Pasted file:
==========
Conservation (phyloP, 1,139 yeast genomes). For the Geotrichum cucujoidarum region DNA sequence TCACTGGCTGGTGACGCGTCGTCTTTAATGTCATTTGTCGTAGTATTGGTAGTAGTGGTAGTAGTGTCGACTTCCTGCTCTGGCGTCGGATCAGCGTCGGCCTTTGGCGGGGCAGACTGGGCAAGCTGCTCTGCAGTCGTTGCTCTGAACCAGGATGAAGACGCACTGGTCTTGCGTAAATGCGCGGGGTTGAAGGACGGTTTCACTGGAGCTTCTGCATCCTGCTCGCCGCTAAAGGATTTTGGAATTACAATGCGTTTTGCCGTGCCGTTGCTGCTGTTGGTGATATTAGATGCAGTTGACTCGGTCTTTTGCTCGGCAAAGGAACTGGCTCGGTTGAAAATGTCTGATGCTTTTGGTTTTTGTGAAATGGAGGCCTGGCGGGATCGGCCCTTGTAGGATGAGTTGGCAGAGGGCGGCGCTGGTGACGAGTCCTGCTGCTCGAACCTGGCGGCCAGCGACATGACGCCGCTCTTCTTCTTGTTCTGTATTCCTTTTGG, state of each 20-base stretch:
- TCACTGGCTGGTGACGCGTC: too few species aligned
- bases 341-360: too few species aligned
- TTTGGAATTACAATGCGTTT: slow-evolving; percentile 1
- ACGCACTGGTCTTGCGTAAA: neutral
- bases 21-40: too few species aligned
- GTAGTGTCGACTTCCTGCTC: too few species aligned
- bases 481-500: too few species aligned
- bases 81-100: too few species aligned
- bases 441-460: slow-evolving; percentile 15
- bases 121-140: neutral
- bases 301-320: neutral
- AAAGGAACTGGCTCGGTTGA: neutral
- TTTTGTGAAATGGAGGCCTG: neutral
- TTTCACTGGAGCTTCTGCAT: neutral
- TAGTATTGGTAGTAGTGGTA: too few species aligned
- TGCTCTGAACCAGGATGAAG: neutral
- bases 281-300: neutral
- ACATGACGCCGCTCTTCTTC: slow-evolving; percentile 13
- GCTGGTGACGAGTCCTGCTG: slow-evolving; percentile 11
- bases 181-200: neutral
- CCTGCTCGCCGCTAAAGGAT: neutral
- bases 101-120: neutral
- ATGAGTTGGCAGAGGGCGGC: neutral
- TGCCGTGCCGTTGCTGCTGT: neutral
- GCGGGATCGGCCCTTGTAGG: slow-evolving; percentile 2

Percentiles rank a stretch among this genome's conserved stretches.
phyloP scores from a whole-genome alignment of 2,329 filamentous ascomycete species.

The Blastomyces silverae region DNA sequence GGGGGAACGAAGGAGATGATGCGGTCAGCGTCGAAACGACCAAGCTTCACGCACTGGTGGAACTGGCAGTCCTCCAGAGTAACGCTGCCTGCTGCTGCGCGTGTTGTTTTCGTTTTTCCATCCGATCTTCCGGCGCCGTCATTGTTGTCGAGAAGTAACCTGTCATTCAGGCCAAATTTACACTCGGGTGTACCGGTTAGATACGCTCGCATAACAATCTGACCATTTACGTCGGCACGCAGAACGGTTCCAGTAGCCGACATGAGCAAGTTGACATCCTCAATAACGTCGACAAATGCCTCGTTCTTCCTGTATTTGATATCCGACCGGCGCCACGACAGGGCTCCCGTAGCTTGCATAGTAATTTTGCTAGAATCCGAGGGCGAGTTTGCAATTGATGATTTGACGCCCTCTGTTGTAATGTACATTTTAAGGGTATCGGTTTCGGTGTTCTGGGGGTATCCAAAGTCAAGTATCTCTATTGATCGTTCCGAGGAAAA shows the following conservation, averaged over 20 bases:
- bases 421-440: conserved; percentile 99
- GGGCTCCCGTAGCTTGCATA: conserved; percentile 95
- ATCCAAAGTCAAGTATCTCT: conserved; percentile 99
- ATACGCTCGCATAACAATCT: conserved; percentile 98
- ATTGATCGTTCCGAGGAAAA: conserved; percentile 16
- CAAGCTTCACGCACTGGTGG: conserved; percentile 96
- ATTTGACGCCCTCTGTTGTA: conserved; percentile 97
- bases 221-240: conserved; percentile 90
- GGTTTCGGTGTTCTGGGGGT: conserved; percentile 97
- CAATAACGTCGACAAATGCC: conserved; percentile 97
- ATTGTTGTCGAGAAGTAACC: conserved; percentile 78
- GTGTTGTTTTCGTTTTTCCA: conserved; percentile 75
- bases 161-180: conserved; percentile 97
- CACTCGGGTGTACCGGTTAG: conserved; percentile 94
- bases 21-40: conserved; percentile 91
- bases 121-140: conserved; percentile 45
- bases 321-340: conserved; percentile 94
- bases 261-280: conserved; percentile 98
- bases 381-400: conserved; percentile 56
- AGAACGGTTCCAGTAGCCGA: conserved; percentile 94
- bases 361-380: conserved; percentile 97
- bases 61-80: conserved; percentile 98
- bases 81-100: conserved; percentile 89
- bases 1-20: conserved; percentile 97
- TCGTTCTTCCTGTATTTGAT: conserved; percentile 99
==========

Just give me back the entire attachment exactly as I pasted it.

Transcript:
Conservation (phyloP, 1,139 yeast genomes). For the Geotrichum cucujoidarum region DNA sequence TCACTGGCTGGTGACGCGTCGTCTTTAATGTCATTTGTCGTAGTATTGGTAGTAGTGGTAGTAGTGTCGACTTCCTGCTCTGGCGTCGGATCAGCGTCGGCCTTTGGCGGGGCAGACTGGGCAAGCTGCTCTGCAGTCGTTGCTCTGAACCAGGATGAAGACGCACTGGTCTTGCGTAAATGCGCGGGGTTGAAGGACGGTTTCACTGGAGCTTCTGCATCCTGCTCGCCGCTAAAGGATTTTGGAATTACAATGCGTTTTGCCGTGCCGTTGCTGCTGTTGGTGATATTAGATGCAGTTGACTCGGTCTTTTGCTCGGCAAAGGAACTGGCTCGGTTGAAAATGTCTGATGCTTTTGGTTTTTGTGAAATGGAGGCCTGGCGGGATCGGCCCTTGTAGGATGAGTTGGCAGAGGGCGGCGCTGGTGACGAGTCCTGCTGCTCGAACCTGGCGGCCAGCGACATGACGCCGCTCTTCTTCTTGTTCTGTATTCCTTTTGG, state of each 20-base stretch:
- TCACTGGCTGGTGACGCGTC: too few species aligned
- bases 341-360: too few species aligned
- TTTGGAATTACAATGCGTTT: slow-evolving; percentile 1
- ACGCACTGGTCTTGCGTAAA: neutral
- bases 21-40: too few species aligned
- GTAGTGTCGACTTCCTGCTC: too few species aligned
- bases 481-500: too few species aligned
- bases 81-100: too few species aligned
- bases 441-460: slow-evolving; percentile 15
- bases 121-140: neutral
- bases 301-320: neutral
- AAAGGAACTGGCTCGGTTGA: neutral
- TTTTGTGAAATGGAGGCCTG: neutral
- TTTCACTGGAGCTTCTGCAT: neutral
- TAGTATTGGTAGTAGTGGTA: too few species aligned
- TGCTCTGAACCAGGATGAAG: neutral
- bases 281-300: neutral
- ACATGACGCCGCTCTTCTTC: slow-evolving; percentile 13
- GCTGGTGACGAGTCCTGCTG: slow-evolving; percentile 11
- bases 181-200: neutral
- CCTGCTCGCCGCTAAAGGAT: neutral
- bases 101-120: neutral
- ATGAGTTGGCAGAGGGCGGC: neutral
- TGCCGTGCCGTTGCTGCTGT: neutral
- GCGGGATCGGCCCTTGTAGG: slow-evolving; percentile 2

Percentiles rank a stretch among this genome's conserved stretches.
phyloP scores from a whole-genome alignment of 2,329 filamentous ascomycete species.

The Blastomyces silverae region DNA sequence GGGGGAACGAAGGAGATGATGCGGTCAGCGTCGAAACGACCAAGCTTCACGCACTGGTGGAACTGGCAGTCCTCCAGAGTAACGCTGCCTGCTGCTGCGCGTGTTGTTTTCGTTTTTCCATCCGATCTTCCGGCGCCGTCATTGTTGTCGAGAAGTAACCTGTCATTCAGGCCAAATTTACACTCGGGTGTACCGGTTAGATACGCTCGCATAACAATCTGACCATTTACGTCGGCACGCAGAACGGTTCCAGTAGCCGACATGAGCAAGTTGACATCCTCAATAACGTCGACAAATGCCTCGTTCTTCCTGTATTTGATATCCGACCGGCGCCACGACAGGGCTCCCGTAGCTTGCATAGTAATTTTGCTAGAATCCGAGGGCGAGTTTGCAATTGATGATTTGACGCCCTCTGTTGTAATGTACATTTTAAGGGTATCGGTTTCGGTGTTCTGGGGGTATCCAAAGTCAAGTATCTCTATTGATCGTTCCGAGGAAAA shows the following conservation, averaged over 20 bases:
- bases 421-440: conserved; percentile 99
- GGGCTCCCGTAGCTTGCATA: conserved; percentile 95
- ATCCAAAGTCAAGTATCTCT: conserved; percentile 99
- ATACGCTCGCATAACAATCT: conserved; percentile 98
- ATTGATCGTTCCGAGGAAAA: conserved; percentile 16
- CAAGCTTCACGCACTGGTGG: conserved; percentile 96
- ATTTGACGCCCTCTGTTGTA: conserved; percentile 97
- bases 221-240: conserved; percentile 90
- GGTTTCGGTGTTCTGGGGGT: conserved; percentile 97
- CAATAACGTCGACAAATGCC: conserved; percentile 97
- ATTGTTGTCGAGAAGTAACC: conserved; percentile 78
- GTGTTGTTTTCGTTTTTCCA: conserved; percentile 75
- bases 161-180: conserved; percentile 97
- CACTCGGGTGTACCGGTTAG: conserved; percentile 94
- bases 21-40: conserved; percentile 91
- bases 121-140: conserved; percentile 45
- bases 321-340: conserved; percentile 94
- bases 261-280: conserved; percentile 98
- bases 381-400: conserved; percentile 56
- AGAACGGTTCCAGTAGCCGA: conserved; percentile 94
- bases 361-380: conserved; percentile 97
- bases 61-80: conserved; percentile 98
- bases 81-100: conserved; percentile 89
- bases 1-20: conserved; percentile 97
- TCGTTCTTCCTGTATTTGAT: conserved; percentile 99